Neutralization by vaccine-immune, but not convalescent NAbs, is sensitive to the maturation state of the virion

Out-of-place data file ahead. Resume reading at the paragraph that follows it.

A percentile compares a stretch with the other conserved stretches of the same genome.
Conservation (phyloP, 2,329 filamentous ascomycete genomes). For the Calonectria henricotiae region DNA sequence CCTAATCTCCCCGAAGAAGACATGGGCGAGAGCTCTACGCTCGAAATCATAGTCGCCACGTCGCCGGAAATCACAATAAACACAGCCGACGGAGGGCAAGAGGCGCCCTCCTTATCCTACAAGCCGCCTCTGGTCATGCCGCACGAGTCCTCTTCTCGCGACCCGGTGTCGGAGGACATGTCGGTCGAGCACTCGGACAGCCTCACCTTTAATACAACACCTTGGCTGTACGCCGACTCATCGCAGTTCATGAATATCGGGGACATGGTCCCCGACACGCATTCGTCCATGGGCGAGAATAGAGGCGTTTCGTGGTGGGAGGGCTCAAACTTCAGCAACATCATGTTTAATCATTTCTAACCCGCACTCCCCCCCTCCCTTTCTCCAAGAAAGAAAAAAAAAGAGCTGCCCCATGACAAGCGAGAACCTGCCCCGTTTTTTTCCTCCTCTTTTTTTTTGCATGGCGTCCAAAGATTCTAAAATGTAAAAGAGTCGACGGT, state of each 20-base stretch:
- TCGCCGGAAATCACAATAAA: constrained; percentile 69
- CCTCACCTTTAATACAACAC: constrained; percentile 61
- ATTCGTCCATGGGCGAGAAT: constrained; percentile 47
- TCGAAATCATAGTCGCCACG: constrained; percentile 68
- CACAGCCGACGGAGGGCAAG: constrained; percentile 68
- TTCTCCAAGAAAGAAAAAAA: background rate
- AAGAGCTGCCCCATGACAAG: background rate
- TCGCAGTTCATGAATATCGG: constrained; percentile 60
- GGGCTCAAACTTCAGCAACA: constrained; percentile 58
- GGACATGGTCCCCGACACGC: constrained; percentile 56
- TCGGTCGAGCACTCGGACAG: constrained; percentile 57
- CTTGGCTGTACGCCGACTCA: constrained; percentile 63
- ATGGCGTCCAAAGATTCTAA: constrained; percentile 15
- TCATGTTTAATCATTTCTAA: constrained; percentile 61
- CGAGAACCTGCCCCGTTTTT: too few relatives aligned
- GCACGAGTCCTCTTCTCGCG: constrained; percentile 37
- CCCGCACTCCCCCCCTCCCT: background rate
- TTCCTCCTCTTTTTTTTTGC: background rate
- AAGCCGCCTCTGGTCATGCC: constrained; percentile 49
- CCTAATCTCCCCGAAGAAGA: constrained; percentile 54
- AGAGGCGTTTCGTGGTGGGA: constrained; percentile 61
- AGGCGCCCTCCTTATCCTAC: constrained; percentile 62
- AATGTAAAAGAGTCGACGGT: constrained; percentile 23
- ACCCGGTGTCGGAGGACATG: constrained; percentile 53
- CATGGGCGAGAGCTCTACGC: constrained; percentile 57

To characterize differences in the quality of the NAb response to VRC5288 and VRC5283, we next explored the ability of ZIKV-reactive Abs to neutralize virions with varying amounts of uncleaved prM. Prior studies with West Nile virus (WNV) and DENV demonstrated that the prM content of the virion modulates neutralization sensitivity through changes in the availability of otherwise poorly accessible epitopes (5659). Virion maturation state–sensitive patterns of neutralization can be detected by comparing the sensitivity of the heterogeneous population of virus particles released from transfected cells under standard conditions (Std RVPs) with a more homogeneously mature population of virions produced in the presence of overexpressed human furin (+Furin RVPs) (56). Studies with a ZIKV-specific monoclonal Ab (mAb) that binds the poorly accessible E domain II fusion loop (60) demonstrated differences in the neutralization of ZIKV Std and ZIKV +Furin RVP preparations (fig. S6, A and B); increasing virion maturation markedly reduces the proportion of virions sensitive to neutralization (P = 0.0006). Using ZIKV Std and ZIKV +Furin RVPs, we measured the maturation sensitivity of six human convalescent sera collected between 3 and 7 weeks after symptom onset from natural ZIKV infection and from sera obtained at later time points for two of the individuals (table S1). Neutralization activity was similar for both ZIKV Std and ZIKV +Furin RVPs (average fold change of −0.38) (Fig. 5A). Analysis at a later time post-ZIKV symptom onset did not change this characteristic of the NAb response (fig. S6C). Last, convalescent sera collected from control VRC8400-vaccinated NHPs 2 weeks after challenge with 103 FFU of ZIKV PRVABC59 also equivalently neutralized ZIKV with varying amounts of uncleaved prM (Fig. 5B).